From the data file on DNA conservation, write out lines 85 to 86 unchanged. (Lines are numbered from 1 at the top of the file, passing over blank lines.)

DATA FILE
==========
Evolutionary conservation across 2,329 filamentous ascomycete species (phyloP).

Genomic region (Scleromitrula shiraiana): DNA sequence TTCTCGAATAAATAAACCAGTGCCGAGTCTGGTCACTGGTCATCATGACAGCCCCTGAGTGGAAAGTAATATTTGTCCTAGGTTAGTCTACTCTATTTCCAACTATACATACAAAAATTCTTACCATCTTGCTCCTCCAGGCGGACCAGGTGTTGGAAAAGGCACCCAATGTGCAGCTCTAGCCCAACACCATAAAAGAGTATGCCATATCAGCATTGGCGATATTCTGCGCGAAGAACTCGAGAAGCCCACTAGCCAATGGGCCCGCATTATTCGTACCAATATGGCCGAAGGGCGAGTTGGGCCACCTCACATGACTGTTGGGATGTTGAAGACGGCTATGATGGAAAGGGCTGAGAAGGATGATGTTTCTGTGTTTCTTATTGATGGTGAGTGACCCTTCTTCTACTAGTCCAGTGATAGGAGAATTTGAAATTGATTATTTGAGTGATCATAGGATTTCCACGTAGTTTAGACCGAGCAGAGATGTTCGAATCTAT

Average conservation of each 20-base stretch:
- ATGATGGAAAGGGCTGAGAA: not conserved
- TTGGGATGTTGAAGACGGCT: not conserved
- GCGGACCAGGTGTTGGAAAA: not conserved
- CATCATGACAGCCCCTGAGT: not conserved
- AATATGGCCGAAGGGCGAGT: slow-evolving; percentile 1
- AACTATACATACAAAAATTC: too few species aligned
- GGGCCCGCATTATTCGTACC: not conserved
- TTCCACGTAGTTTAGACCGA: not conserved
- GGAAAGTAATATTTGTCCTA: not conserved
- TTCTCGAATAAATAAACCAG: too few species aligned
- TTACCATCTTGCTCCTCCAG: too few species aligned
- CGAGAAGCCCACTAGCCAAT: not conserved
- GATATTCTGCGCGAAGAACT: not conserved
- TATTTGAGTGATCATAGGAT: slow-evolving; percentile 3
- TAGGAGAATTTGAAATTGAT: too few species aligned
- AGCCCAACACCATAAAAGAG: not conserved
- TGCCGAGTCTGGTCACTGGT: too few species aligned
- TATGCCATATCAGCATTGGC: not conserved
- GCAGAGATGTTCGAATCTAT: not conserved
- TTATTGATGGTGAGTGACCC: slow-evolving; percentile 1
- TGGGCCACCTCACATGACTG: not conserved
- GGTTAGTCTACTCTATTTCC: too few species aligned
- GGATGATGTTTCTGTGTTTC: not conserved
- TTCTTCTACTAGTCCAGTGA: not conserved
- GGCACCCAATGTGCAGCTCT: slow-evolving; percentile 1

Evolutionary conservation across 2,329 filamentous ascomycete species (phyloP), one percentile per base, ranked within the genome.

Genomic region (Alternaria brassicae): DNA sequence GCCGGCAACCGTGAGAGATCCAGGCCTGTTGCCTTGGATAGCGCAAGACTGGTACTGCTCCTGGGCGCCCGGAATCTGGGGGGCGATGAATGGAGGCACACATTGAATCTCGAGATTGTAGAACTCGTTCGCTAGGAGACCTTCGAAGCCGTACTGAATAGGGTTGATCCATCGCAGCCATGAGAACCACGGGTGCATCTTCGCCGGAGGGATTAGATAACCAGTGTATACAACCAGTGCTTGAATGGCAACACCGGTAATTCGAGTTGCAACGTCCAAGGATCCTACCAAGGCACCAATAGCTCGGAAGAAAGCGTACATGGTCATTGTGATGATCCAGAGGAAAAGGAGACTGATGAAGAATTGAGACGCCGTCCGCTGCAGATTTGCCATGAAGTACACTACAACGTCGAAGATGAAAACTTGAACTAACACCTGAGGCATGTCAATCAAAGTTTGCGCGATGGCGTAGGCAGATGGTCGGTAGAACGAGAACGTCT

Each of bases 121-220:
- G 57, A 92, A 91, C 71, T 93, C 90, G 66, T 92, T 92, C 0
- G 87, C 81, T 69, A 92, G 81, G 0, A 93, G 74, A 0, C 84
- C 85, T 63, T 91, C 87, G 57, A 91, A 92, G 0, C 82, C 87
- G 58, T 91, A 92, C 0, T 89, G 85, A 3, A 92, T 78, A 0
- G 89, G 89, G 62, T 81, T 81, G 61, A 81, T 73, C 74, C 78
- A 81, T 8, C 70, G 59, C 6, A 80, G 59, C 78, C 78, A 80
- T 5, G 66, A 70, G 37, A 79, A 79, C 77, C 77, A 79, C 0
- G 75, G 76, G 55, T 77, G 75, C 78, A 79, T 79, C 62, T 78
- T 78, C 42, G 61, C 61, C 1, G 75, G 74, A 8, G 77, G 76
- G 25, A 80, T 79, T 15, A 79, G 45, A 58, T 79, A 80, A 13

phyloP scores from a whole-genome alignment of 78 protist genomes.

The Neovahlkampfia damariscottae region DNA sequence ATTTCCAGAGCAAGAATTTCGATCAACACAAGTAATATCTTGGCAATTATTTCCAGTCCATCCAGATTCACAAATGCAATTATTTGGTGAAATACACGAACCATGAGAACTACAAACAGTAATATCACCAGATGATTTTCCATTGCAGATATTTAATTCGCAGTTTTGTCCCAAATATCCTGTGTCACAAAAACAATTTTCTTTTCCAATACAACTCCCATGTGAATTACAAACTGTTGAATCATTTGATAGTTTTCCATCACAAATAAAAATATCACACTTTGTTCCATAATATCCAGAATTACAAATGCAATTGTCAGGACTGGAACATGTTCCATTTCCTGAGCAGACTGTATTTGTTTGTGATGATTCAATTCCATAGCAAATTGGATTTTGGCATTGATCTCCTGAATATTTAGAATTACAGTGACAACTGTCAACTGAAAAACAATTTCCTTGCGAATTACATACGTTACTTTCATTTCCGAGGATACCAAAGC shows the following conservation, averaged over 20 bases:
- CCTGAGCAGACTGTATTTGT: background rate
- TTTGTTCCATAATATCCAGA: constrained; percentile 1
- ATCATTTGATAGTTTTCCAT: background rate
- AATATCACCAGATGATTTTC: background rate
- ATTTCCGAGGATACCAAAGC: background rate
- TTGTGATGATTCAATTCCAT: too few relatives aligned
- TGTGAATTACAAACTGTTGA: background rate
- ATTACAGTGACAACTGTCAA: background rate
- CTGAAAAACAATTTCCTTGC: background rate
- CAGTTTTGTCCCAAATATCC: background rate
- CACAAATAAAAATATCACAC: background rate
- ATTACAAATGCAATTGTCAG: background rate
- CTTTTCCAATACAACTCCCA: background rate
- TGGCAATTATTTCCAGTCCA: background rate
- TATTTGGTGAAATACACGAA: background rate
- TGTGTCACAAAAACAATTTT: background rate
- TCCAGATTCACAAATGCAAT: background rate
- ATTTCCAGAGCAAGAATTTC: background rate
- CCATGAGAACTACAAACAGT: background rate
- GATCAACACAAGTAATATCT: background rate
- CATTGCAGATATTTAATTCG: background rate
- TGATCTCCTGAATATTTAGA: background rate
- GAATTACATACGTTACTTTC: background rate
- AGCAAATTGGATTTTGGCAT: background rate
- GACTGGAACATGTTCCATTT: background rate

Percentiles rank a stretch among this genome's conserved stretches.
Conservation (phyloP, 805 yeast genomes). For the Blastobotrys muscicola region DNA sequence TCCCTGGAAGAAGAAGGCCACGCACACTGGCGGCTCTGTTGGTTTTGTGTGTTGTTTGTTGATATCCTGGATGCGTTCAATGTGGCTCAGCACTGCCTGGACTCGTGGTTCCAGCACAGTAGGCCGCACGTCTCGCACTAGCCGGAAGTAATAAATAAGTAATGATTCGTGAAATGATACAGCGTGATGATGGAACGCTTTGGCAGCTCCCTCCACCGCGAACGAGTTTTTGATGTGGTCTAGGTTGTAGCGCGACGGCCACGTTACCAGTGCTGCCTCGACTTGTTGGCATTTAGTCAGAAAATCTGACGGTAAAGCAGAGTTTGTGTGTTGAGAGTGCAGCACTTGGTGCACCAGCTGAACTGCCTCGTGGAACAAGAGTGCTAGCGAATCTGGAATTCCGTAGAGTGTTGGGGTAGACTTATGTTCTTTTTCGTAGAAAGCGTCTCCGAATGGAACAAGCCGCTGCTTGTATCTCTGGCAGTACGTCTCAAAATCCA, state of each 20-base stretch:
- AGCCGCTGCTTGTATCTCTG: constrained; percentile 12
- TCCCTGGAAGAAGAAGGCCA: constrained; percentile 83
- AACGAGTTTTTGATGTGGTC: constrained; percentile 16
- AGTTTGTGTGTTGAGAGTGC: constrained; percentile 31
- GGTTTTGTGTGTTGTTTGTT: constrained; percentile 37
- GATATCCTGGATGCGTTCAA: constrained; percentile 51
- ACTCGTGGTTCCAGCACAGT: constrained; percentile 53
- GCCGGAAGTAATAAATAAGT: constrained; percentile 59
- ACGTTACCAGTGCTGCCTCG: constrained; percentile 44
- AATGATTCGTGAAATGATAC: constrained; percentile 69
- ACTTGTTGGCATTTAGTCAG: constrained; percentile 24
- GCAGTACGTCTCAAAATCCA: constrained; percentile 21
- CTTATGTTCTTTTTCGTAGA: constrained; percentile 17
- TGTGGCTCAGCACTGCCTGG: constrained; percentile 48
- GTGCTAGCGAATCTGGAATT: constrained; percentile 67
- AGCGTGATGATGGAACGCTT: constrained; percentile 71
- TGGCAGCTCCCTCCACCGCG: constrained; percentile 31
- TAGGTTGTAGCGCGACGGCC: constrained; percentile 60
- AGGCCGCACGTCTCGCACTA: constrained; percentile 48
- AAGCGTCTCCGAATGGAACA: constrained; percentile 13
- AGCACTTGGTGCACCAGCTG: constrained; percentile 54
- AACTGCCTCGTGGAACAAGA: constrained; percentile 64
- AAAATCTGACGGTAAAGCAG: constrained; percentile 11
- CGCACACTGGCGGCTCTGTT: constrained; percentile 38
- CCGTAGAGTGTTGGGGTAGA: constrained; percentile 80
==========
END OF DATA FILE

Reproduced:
- GTGCTAGCGAATCTGGAATT: constrained; percentile 67
- AGCGTGATGATGGAACGCTT: constrained; percentile 71